Paragraph 175

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Postby flipp525 » Tue Aug 22, 2006 1:41 pm

PARAGRAPH 175 (2000), Directed by Rob Epstein and Jeffrey Friedman; Writing by Sharon Wood; Historian: Klaus Müller

Extremely affecting documentary that chronicles the oft-ignored victims of the Holocaust: homosexuals. Solemnly narrated by Rupert Everett and set to the haunting score of Tibor Szemzö, historian Klaus Müller tracked down ten homosexual survivors (out of a reported 15 who are still alive today), in order to document their stories and shed some light on the reasons they were persecuted along with over six million Jews, gypsies, old people, retarded people, the unemployed, etc. An interesting and well-supported theory is that Hitler’s righthand strong man, Roem, gay himself, betrayed Hitler during the SS rise to power. Previously a defender of Roem’s sexuality, Hitler executed his former friend and then stepped up the rounding up of gays for the camps. The interviews are intermixed with powerful historical footage documenting the popularity of German male youth groups, many of which seem to have contributed to the male-on-male companionship and liberating sexuality that these gay men found, the decadent nightlife Berlin of the 1920’s and early 30’s, seen at the time as a bastion of gay and lesbian culture worldwide, and finally Adolf Hitler’s slow, steady rise to fame accompanied by videos of large gatherings Heil Hilter-ing their way into a nationwide brainwashing. Of course, the pink triangle worn by gays in the camps denoted their status. They were typically used as slave labor, guinea pigs for medical experiments, as well as summarily raped and tortured.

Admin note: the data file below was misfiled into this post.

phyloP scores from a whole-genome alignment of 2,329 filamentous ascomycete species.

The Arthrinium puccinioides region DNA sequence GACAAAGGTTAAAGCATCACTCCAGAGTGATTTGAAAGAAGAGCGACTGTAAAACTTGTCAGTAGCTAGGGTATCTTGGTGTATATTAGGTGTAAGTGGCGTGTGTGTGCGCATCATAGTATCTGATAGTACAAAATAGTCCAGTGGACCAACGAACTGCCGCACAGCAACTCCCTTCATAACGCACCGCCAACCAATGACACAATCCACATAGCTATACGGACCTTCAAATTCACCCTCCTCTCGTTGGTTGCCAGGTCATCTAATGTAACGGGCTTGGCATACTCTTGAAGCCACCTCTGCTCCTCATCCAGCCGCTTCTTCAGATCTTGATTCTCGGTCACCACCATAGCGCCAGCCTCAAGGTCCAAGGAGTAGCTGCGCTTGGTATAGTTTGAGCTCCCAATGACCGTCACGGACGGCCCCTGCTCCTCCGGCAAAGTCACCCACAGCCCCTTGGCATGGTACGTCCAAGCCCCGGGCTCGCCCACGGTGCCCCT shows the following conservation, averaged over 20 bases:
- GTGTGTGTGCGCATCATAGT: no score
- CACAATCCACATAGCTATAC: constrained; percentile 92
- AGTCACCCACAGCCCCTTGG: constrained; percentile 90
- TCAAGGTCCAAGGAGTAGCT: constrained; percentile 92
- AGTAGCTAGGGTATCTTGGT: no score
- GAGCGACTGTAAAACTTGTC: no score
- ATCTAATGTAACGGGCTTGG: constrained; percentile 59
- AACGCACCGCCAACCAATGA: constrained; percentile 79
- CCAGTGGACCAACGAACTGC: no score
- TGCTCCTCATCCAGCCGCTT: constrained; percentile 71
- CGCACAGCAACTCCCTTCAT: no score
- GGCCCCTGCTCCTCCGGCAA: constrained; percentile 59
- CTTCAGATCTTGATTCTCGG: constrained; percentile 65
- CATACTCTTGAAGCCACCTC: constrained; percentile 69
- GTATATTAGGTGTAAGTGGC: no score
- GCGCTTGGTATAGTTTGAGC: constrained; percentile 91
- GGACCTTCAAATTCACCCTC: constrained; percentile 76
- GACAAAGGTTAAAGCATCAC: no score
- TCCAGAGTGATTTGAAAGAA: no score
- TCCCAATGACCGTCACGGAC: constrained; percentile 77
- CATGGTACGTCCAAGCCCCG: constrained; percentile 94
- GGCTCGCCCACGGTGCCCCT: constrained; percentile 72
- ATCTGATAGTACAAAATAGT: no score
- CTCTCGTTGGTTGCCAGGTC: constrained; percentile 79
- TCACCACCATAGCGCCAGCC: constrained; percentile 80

This film is not an easy one to watch and some of these men tell stories that are beyond horrific. The interviewees show old pictures of themselves when they were handsome, vibrant young men and include many personal stories of what life was like before and after the Holocaust. The quiet moments of narration by Everett are accompanied by a wonderful and appropriately-somber score. One man so overcome by memories of his torture inside the camps, breaks down on-camera unable to recount the story he's been unable to talk to anyone about after being released from his third concentration camp.

Another story came from a Jewish lesbian (lesbianism was considered 'curable' while male homosexuality threatened the very fabric of Aryan nationalism) who explains that after her escape to the countryside and living on a farm, the Nazis located them and burned the house down. After escaping from the burning edifice with others hiding out, she returned to find her untouched passport amidst the charred ruins. She got on her bike and started out and the postmaster ran after her with a letter containing the papers she needed to flee to England. Her entire family perished in the camps.

The title refers to an anti-sodomy edict of the German Penal Code that states, “An unnatural sex act committed between persons of the male sex or by humans with animals is punishable by imprisonment; the loss of civil rights may also be imposed," a law that was resurrected by Hitler to justify his addition of gays into the Final Solution and enforced until well into the late 1960’s in both East and West Germany.

***1/2 out of 4 stars. Very powerful documentary. One of the best of this genre.

TiVo told me it was made in 1999, but imdb said 2000, hence the apparent category confusion here.
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-Gone With the Wind by Margaret Mitchell

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